• World Cup 2022

Tactical adjustments that have transformed Argentina

© Ace Football

Argentina are one of the powerhouses in international football. Winners of two World Cups, their current run to the quarter-finals hasn’t been smooth sailing.

But, with some clever tactical adjustments from young coach Lionel Scaloni and some magical genius from the left foot of Lionel Messi, La Albiceleste look like they are in with a real shot of winning it all.

It may not be straightforward from here on out, but Scaloni has shown he is open to making changes and diverting from the shape with which they started the tournament. So, what has changed since the shock defeat to Saudi Arabia?

Change of formation

The Saudi Arabia defeat came at the perfect time for Argentina. Having gone 35 games unbeaten, they were probably due one and better to lose early rather than in the knockout phase. They may have fallen to the third favourite in the competition at 9/2, but their World Cup title odds are probably due to how good France and Brazil have looked rather than how they have performed since their opening defeat. 

Argentina lined up against Saudi Arabia in a 4-4-2/4-4-1-1 formation with Messi and Lautaro Martínez up front. The idea behind the lineup was to provide two rows of defensive stability and let the forwards come up with the creativity and goals. Problems arose when the midfield looked disjointed, and the distance gaps were being exploited. They rolled out the same formation in the next game against Mexico but with plenty of personnel changes. Although they won, it was due to some sublime work by Messi; clearly, something still needed to be done. The switch to a 4-3-3 has allowed them to dictate things in midfield, push high and wide, and, best of all, get Messi on the ball more.

Lionel Messi
© Selección Argentina

Freedom for Messi at false 9

The diminutive playmaker was hardly quiet in his first two games; he scored in both, but letting him impact games by drifting into pockets of space is going to be Argentina’s best chance to succeed. The 4-3-3 allows Messi to act as a false 9 to drop into midfield and dictate things from the centre of the park, while the wide forwards are narrow, with width provided by the fullbacks.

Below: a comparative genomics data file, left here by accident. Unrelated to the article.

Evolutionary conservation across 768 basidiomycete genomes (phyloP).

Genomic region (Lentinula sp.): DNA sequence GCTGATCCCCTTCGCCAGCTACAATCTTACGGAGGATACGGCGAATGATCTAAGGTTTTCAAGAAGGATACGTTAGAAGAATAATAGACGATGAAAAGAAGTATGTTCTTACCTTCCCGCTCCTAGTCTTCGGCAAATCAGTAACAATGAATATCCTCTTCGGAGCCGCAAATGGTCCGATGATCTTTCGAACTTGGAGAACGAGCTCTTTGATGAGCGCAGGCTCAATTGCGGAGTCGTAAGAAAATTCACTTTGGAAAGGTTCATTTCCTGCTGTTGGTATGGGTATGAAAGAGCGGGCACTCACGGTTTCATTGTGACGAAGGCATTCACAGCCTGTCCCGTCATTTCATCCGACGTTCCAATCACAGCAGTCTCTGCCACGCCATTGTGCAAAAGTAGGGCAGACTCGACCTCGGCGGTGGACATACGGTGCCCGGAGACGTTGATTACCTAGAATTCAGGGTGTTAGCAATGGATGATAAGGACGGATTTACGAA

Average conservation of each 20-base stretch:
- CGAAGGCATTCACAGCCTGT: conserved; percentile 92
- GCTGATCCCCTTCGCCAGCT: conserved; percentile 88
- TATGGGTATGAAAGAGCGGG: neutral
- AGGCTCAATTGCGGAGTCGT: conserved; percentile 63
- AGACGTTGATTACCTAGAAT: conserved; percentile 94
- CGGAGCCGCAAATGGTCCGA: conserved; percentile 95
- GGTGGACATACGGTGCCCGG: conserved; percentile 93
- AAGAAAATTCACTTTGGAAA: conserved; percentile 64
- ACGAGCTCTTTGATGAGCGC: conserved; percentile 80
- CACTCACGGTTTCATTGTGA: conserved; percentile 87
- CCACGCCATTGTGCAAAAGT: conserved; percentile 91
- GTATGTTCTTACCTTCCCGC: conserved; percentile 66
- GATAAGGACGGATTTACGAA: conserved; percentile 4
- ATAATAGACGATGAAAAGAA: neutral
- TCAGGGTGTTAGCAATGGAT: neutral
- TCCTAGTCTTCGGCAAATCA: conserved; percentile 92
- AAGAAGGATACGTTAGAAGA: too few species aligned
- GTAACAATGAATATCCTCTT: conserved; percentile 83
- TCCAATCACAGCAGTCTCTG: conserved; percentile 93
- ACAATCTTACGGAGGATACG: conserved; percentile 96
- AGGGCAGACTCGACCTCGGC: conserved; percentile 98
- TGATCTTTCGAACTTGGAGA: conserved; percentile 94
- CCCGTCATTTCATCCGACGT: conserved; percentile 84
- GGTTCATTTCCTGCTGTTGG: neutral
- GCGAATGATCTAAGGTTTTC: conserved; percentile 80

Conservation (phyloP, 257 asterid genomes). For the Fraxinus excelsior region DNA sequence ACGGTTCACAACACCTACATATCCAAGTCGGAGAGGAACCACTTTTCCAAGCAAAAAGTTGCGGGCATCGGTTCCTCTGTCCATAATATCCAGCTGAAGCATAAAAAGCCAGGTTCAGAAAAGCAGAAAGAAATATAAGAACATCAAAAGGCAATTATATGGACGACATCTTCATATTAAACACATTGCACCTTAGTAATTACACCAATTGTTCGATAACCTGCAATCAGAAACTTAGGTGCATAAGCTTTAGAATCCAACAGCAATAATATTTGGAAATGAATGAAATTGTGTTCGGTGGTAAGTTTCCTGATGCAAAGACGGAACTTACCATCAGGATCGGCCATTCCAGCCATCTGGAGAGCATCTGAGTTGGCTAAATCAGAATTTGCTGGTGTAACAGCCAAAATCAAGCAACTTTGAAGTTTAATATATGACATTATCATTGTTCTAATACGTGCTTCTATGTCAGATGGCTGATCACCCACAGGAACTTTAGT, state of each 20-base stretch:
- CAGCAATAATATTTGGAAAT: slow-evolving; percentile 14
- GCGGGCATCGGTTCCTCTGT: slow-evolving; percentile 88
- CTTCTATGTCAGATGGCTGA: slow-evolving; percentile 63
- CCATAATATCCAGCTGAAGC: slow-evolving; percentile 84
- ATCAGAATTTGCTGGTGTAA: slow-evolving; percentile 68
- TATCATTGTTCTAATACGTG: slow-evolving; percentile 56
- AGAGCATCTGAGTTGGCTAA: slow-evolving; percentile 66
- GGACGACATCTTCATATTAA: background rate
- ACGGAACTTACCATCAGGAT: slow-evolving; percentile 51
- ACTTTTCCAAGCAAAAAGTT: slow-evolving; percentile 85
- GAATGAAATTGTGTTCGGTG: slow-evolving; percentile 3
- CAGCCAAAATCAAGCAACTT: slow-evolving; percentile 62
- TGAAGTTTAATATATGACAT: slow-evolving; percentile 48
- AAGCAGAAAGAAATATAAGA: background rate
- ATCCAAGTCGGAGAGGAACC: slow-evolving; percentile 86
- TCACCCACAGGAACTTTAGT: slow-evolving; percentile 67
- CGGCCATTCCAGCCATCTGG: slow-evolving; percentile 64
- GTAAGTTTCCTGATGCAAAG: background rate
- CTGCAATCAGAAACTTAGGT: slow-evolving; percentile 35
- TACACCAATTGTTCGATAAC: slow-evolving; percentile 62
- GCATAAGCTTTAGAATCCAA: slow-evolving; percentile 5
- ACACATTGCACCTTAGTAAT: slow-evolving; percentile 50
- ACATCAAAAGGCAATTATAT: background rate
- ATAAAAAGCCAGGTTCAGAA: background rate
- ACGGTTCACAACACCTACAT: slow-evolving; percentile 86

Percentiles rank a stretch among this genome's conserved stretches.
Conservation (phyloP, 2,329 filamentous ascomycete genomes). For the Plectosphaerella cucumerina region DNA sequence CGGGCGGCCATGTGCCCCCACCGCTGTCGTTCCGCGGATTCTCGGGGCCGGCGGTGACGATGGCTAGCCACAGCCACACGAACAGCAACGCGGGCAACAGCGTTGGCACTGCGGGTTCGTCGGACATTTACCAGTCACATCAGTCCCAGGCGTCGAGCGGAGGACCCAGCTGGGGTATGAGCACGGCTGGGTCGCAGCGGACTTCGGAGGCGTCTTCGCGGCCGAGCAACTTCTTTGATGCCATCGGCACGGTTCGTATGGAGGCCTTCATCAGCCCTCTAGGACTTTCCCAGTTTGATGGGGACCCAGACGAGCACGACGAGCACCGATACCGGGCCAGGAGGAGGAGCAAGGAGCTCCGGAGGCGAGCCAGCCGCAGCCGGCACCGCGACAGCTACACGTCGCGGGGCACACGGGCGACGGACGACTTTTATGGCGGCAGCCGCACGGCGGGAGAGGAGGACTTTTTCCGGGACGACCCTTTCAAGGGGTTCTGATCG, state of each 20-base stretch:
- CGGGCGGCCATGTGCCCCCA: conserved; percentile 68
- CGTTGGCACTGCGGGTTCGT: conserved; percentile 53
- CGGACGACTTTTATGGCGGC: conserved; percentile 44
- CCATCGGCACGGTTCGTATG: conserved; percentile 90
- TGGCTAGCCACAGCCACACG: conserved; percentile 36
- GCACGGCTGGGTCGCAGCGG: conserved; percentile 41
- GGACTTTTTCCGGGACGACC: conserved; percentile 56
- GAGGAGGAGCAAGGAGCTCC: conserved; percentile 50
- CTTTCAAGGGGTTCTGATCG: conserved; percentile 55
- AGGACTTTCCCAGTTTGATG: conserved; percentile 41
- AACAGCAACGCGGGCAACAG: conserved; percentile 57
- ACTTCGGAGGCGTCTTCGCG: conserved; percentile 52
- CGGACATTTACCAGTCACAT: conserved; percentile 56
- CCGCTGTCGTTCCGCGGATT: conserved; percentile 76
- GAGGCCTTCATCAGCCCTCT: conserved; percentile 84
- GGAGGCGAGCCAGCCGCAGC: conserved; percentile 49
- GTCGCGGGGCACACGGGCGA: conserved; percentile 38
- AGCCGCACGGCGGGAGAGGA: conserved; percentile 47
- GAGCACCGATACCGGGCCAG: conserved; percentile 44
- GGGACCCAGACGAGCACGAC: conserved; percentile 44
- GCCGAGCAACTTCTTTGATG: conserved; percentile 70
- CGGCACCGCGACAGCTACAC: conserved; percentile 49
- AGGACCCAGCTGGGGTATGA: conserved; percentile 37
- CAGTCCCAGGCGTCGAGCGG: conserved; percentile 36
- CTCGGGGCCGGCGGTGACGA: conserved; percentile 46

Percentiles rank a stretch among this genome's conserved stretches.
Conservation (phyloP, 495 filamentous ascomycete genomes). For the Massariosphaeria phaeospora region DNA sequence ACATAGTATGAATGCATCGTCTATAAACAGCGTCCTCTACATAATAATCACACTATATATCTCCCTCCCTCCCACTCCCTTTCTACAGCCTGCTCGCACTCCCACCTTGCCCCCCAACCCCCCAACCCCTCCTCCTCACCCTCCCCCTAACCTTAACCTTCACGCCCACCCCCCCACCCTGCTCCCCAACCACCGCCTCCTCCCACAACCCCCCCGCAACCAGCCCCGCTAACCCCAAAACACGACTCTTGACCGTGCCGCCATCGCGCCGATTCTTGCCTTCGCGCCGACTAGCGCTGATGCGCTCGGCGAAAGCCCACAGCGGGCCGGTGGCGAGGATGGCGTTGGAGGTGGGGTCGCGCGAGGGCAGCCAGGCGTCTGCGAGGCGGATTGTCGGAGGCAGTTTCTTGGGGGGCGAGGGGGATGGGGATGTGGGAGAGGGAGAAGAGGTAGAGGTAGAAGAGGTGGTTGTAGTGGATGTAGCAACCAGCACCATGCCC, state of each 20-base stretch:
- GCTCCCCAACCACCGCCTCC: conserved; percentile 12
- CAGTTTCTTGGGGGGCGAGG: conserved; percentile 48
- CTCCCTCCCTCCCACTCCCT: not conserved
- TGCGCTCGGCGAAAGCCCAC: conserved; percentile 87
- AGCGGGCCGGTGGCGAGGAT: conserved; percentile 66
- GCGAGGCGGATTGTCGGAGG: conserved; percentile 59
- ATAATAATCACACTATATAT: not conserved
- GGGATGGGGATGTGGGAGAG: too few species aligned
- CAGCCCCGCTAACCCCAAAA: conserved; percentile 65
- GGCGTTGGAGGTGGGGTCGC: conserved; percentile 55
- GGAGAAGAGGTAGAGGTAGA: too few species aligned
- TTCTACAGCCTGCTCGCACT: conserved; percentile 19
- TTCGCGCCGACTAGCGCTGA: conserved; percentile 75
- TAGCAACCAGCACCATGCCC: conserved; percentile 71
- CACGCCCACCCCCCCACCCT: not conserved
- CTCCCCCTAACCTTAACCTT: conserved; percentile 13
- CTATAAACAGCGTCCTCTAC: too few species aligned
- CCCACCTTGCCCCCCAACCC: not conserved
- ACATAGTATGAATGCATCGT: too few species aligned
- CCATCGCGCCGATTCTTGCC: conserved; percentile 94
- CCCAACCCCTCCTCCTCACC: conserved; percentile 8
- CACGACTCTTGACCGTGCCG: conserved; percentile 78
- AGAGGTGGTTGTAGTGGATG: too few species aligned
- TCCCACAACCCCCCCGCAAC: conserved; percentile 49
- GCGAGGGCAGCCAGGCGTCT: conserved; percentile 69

The midfield three anchored by Rodrigo de Paul has an equal amount of skill, intensity, defensive solidity and guile to give Argentina everything they need to succeed. Veteran defender Nicolás Otamendi has also been integral to a defence that only conceded one goal in the group stage.

Attacking shape/defensive solidity

The attacking shape has given Messi the freedom to influence the game in moments. He naturally eases into games, analysing how the opposition is lining up and how he can exploit them. He works in the half spaces, drops deep to pick up the ball and slices defences with clever one-twos. Their goals haven’t always been easy finishes, but with the precision of Messi’s play, they’ve been able to score in every game. Having one of the greatest players gives them a lot of leeway; relying on him to come up with moments of magic lets everybody else perform in specific roles.

Primarily, Argentina needs defensive solidity. Knowing they’ll score, the midfield offers the backline plenty of protection. Although fullbacks push up in possession, they’re quick to drop back and even get protection from the wide forwards. Although Messi conserves his energy for attacking phases, he has offered to press higher up the field in this competition. 

Argentina could be set up for success. Similar to how they won the World Cup with Maradona in 1986, they have put a team around Messi that can do all the dirty work while he comes up with match-winning moments.